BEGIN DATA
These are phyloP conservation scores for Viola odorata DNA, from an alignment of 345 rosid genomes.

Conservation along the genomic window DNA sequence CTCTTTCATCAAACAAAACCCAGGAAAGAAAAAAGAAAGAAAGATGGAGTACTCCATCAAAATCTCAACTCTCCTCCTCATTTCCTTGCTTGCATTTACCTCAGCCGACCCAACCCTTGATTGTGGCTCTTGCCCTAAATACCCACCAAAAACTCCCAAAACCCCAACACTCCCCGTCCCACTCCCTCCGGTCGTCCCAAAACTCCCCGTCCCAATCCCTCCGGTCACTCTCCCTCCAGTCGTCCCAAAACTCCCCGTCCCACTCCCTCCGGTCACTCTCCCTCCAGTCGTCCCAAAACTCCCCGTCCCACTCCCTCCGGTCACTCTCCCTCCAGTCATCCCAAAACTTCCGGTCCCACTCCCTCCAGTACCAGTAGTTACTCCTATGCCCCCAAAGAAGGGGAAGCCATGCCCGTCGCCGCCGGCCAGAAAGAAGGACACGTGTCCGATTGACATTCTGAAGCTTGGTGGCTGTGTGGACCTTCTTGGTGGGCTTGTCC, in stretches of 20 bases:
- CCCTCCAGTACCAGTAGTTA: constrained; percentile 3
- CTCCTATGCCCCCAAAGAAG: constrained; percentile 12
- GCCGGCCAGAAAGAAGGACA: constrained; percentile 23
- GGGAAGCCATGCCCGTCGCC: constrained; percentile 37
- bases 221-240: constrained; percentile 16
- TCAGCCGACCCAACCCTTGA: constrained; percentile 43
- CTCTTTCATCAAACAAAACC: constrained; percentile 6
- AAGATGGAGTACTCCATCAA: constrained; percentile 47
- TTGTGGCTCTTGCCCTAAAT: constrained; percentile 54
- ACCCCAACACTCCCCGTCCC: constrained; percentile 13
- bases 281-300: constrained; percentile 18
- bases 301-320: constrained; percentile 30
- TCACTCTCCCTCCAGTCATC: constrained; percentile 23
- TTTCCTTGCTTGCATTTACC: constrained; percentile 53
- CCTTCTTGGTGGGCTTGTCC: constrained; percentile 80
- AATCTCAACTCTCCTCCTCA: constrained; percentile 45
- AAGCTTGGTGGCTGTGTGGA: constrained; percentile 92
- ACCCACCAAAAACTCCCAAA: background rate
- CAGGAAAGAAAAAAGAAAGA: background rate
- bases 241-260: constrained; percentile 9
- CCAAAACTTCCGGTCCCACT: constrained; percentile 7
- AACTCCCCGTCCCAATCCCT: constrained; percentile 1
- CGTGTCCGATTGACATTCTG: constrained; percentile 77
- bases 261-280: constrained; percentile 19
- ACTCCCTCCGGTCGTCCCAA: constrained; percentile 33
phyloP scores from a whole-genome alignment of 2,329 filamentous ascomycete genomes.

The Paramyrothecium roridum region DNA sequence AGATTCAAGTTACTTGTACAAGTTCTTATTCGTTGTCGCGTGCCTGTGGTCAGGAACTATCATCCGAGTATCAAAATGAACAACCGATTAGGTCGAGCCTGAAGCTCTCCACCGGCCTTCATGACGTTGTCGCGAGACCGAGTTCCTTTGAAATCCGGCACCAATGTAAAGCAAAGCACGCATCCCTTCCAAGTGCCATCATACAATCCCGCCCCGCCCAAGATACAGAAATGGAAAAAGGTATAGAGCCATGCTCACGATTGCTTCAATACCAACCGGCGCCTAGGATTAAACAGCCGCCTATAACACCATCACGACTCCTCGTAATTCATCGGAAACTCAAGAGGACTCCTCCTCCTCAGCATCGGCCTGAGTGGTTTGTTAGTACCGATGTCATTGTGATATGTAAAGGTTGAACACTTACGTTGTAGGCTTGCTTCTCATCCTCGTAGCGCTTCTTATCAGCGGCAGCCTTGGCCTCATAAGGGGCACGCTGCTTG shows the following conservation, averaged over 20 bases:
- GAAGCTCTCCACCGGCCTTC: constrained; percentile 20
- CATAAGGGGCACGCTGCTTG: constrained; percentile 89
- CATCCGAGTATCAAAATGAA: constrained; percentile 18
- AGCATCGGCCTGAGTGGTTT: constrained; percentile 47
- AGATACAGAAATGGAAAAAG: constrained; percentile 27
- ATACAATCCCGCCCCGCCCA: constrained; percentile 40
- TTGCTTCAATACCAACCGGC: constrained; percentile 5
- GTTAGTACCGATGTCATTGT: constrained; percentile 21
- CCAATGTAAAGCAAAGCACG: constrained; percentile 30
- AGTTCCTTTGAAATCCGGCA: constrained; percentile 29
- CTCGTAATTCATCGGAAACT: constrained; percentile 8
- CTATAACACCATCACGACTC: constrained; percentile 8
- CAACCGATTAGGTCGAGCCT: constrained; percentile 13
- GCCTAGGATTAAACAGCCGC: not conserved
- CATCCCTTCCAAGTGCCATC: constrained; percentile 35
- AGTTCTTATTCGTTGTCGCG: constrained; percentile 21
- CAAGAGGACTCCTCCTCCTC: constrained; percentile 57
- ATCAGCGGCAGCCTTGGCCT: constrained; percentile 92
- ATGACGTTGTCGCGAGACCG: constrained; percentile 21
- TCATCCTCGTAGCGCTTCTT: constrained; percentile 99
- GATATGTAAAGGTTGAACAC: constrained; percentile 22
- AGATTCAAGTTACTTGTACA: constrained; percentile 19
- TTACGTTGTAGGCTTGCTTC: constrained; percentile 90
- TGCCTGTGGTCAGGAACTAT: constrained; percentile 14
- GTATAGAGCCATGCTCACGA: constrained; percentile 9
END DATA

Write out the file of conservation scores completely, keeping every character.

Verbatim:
These are phyloP conservation scores for Viola odorata DNA, from an alignment of 345 rosid genomes.

Conservation along the genomic window DNA sequence CTCTTTCATCAAACAAAACCCAGGAAAGAAAAAAGAAAGAAAGATGGAGTACTCCATCAAAATCTCAACTCTCCTCCTCATTTCCTTGCTTGCATTTACCTCAGCCGACCCAACCCTTGATTGTGGCTCTTGCCCTAAATACCCACCAAAAACTCCCAAAACCCCAACACTCCCCGTCCCACTCCCTCCGGTCGTCCCAAAACTCCCCGTCCCAATCCCTCCGGTCACTCTCCCTCCAGTCGTCCCAAAACTCCCCGTCCCACTCCCTCCGGTCACTCTCCCTCCAGTCGTCCCAAAACTCCCCGTCCCACTCCCTCCGGTCACTCTCCCTCCAGTCATCCCAAAACTTCCGGTCCCACTCCCTCCAGTACCAGTAGTTACTCCTATGCCCCCAAAGAAGGGGAAGCCATGCCCGTCGCCGCCGGCCAGAAAGAAGGACACGTGTCCGATTGACATTCTGAAGCTTGGTGGCTGTGTGGACCTTCTTGGTGGGCTTGTCC, in stretches of 20 bases:
- CCCTCCAGTACCAGTAGTTA: constrained; percentile 3
- CTCCTATGCCCCCAAAGAAG: constrained; percentile 12
- GCCGGCCAGAAAGAAGGACA: constrained; percentile 23
- GGGAAGCCATGCCCGTCGCC: constrained; percentile 37
- bases 221-240: constrained; percentile 16
- TCAGCCGACCCAACCCTTGA: constrained; percentile 43
- CTCTTTCATCAAACAAAACC: constrained; percentile 6
- AAGATGGAGTACTCCATCAA: constrained; percentile 47
- TTGTGGCTCTTGCCCTAAAT: constrained; percentile 54
- ACCCCAACACTCCCCGTCCC: constrained; percentile 13
- bases 281-300: constrained; percentile 18
- bases 301-320: constrained; percentile 30
- TCACTCTCCCTCCAGTCATC: constrained; percentile 23
- TTTCCTTGCTTGCATTTACC: constrained; percentile 53
- CCTTCTTGGTGGGCTTGTCC: constrained; percentile 80
- AATCTCAACTCTCCTCCTCA: constrained; percentile 45
- AAGCTTGGTGGCTGTGTGGA: constrained; percentile 92
- ACCCACCAAAAACTCCCAAA: background rate
- CAGGAAAGAAAAAAGAAAGA: background rate
- bases 241-260: constrained; percentile 9
- CCAAAACTTCCGGTCCCACT: constrained; percentile 7
- AACTCCCCGTCCCAATCCCT: constrained; percentile 1
- CGTGTCCGATTGACATTCTG: constrained; percentile 77
- bases 261-280: constrained; percentile 19
- ACTCCCTCCGGTCGTCCCAA: constrained; percentile 33
phyloP scores from a whole-genome alignment of 2,329 filamentous ascomycete genomes.

The Paramyrothecium roridum region DNA sequence AGATTCAAGTTACTTGTACAAGTTCTTATTCGTTGTCGCGTGCCTGTGGTCAGGAACTATCATCCGAGTATCAAAATGAACAACCGATTAGGTCGAGCCTGAAGCTCTCCACCGGCCTTCATGACGTTGTCGCGAGACCGAGTTCCTTTGAAATCCGGCACCAATGTAAAGCAAAGCACGCATCCCTTCCAAGTGCCATCATACAATCCCGCCCCGCCCAAGATACAGAAATGGAAAAAGGTATAGAGCCATGCTCACGATTGCTTCAATACCAACCGGCGCCTAGGATTAAACAGCCGCCTATAACACCATCACGACTCCTCGTAATTCATCGGAAACTCAAGAGGACTCCTCCTCCTCAGCATCGGCCTGAGTGGTTTGTTAGTACCGATGTCATTGTGATATGTAAAGGTTGAACACTTACGTTGTAGGCTTGCTTCTCATCCTCGTAGCGCTTCTTATCAGCGGCAGCCTTGGCCTCATAAGGGGCACGCTGCTTG shows the following conservation, averaged over 20 bases:
- GAAGCTCTCCACCGGCCTTC: constrained; percentile 20
- CATAAGGGGCACGCTGCTTG: constrained; percentile 89
- CATCCGAGTATCAAAATGAA: constrained; percentile 18
- AGCATCGGCCTGAGTGGTTT: constrained; percentile 47
- AGATACAGAAATGGAAAAAG: constrained; percentile 27
- ATACAATCCCGCCCCGCCCA: constrained; percentile 40
- TTGCTTCAATACCAACCGGC: constrained; percentile 5
- GTTAGTACCGATGTCATTGT: constrained; percentile 21
- CCAATGTAAAGCAAAGCACG: constrained; percentile 30
- AGTTCCTTTGAAATCCGGCA: constrained; percentile 29
- CTCGTAATTCATCGGAAACT: constrained; percentile 8
- CTATAACACCATCACGACTC: constrained; percentile 8
- CAACCGATTAGGTCGAGCCT: constrained; percentile 13
- GCCTAGGATTAAACAGCCGC: not conserved
- CATCCCTTCCAAGTGCCATC: constrained; percentile 35
- AGTTCTTATTCGTTGTCGCG: constrained; percentile 21
- CAAGAGGACTCCTCCTCCTC: constrained; percentile 57
- ATCAGCGGCAGCCTTGGCCT: constrained; percentile 92
- ATGACGTTGTCGCGAGACCG: constrained; percentile 21
- TCATCCTCGTAGCGCTTCTT: constrained; percentile 99
- GATATGTAAAGGTTGAACAC: constrained; percentile 22
- AGATTCAAGTTACTTGTACA: constrained; percentile 19
- TTACGTTGTAGGCTTGCTTC: constrained; percentile 90
- TGCCTGTGGTCAGGAACTAT: constrained; percentile 14
- GTATAGAGCCATGCTCACGA: constrained; percentile 9